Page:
Changing Gravity (Psalm 32)

March 12, 2017

A note to readers: Today’s post is part of a Sunday Voice Series by Dr. Timothy C. Tennent, a close friend, mentor and colleague of mine. He serves as the President of Asbury Theological Seminary among other posts he holds across the global church. This Sunday Voice Series will cover the Psalms, beginning to end, by focusing on a Psalm each Sunday. I can’t tell you how excited I am for his interest in contributing here. This will be a huge blessing to us all.

Psalm 32 (NIV)

Blessed is the one
whose transgressions are forgiven,
whose sins are covered.
Blessed is the one
whose sin the LORD does not count against them
and in whose spirit is no deceit.

When I kept silent,
my bones wasted away
through my groaning all day long.
For day and night
your hand was heavy on me;
my strength was sapped
as in the heat of summer.

Then I acknowledged my sin to you
and did not cover up my iniquity.
I said, “I will confess
my transgressions to the LORD.”
And you forgave
the guilt of my sin.

Therefore let all the faithful pray to you
while you may be found;
surely the rising of the mighty waters
will not reach them.
You are my hiding place;
you will protect me from trouble
and surround me with songs of deliverance.

I will instruct you and teach you in the way you should go;
I will counsel you with my loving eye on you.
Do not be like the horse or the mule,
which have no understanding
but must be controlled by bit and bridle
or they will not come to you.
Many are the woes of the wicked,
but the LORD’s unfailing love
surrounds the one who trusts in him.

Rejoice in the LORD and be glad, you righteous;
sing, all you who are upright in heart!

CONSIDER THIS

This is the second of the seven penitential Psalms (Psalm 6, 32, 38, 51, 102, 130, and 143). Here in Psalm 32, we see laid out before us the grammar of the penitential life, i.e. the nuts and bolts of what it really means to live the life of repentance. Some regard repentance as merely the door into salvation and do not associate it with our ongoing lives in the presence of God. However, this psalm links together the “first half” of the gospel (justification) with the “second half” of the gospel (sanctification).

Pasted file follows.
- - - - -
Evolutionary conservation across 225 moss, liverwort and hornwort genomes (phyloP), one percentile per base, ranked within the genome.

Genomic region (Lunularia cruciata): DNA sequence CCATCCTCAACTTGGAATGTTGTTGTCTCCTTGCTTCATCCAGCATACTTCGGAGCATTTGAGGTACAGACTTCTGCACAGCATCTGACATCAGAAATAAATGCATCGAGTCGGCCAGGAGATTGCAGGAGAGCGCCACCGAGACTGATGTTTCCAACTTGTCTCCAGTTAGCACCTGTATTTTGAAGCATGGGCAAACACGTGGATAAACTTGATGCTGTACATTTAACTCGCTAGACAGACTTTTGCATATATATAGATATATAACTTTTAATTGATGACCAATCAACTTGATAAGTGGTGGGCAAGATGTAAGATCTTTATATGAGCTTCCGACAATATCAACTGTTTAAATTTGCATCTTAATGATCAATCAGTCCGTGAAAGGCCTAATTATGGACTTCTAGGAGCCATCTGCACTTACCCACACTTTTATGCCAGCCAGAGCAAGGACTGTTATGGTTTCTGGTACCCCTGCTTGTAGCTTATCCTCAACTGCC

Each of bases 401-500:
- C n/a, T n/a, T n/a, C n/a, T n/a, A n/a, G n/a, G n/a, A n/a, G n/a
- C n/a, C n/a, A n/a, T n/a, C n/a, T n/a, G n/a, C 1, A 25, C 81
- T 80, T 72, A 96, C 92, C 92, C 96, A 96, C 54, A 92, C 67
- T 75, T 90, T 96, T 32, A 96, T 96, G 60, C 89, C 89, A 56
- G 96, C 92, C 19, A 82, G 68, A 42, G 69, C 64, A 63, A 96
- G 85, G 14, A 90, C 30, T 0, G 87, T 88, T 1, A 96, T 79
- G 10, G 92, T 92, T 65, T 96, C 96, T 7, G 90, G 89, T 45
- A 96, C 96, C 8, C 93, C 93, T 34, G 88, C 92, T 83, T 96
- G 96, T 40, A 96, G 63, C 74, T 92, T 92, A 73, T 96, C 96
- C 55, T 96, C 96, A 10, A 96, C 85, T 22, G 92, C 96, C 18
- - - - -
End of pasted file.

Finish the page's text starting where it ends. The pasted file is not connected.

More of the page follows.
Verse 1 begins with celebrating the blessedness of forgiveness: “Blessed is he whose transgressions are forgiven, whose sins are covered!” The psalm then just explodes with an overflow of words outlining the glorious truths of justification and the peril of failing to confess our sins. Confessed sins are forgiven, covered, and not “counted against us” (vv. 1, 2). Sins which we fail to confess cause our “bones to waste away” and make us “groan all day long.” As a result, we live with his hand heavy upon us and our “strength [is] sapped” (vv. 3, 4). But through confession, we are able to enter into the life justified before God. This is all the glorious first half of the gospel.

The psalm makes an important shift in verse 8. Now, the justified person is being instructed, taught, and given counsel as to what it means to actually live a righteous life. As Christians, we are never less than forgiven sinners. But, God has so much more for us! We are called to abide in him and to embody reflections of his righteousness. Forgiveness is wonderful, but fellowship with God is even greater! We should not be like a mule who resists God’s discipline and instruction and will not come to God when he calls (vs. 9). Discipleship is much more than sin management. It is moving from being captivated by the gravity of sin to being captivated by the gravity of holy love. This psalm sees the whole trajectory, from justification to sanctification and, indeed, even envisions that final day when we are delivered from not only the guilt and power of sin, but even the presence of sin. On that day, we shall sing with this psalmist, “Rejoice in the LORD and be glad you righteous; sing, all you who are upright in heart” (vs. 11).

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Timothy C. Tennent is the President of Asbury Theological Seminary and a Professor of Global Christianity. His works include Invitation to World Missions: A Trinitarian Missiology for the Twenty-first Century and Theology in the Context of World Christianity: How the Global Church Is Influencing the Way We Think about and Discuss Theology. He blogs at timothytennent.com and can be followed on twitter @TimTennent.

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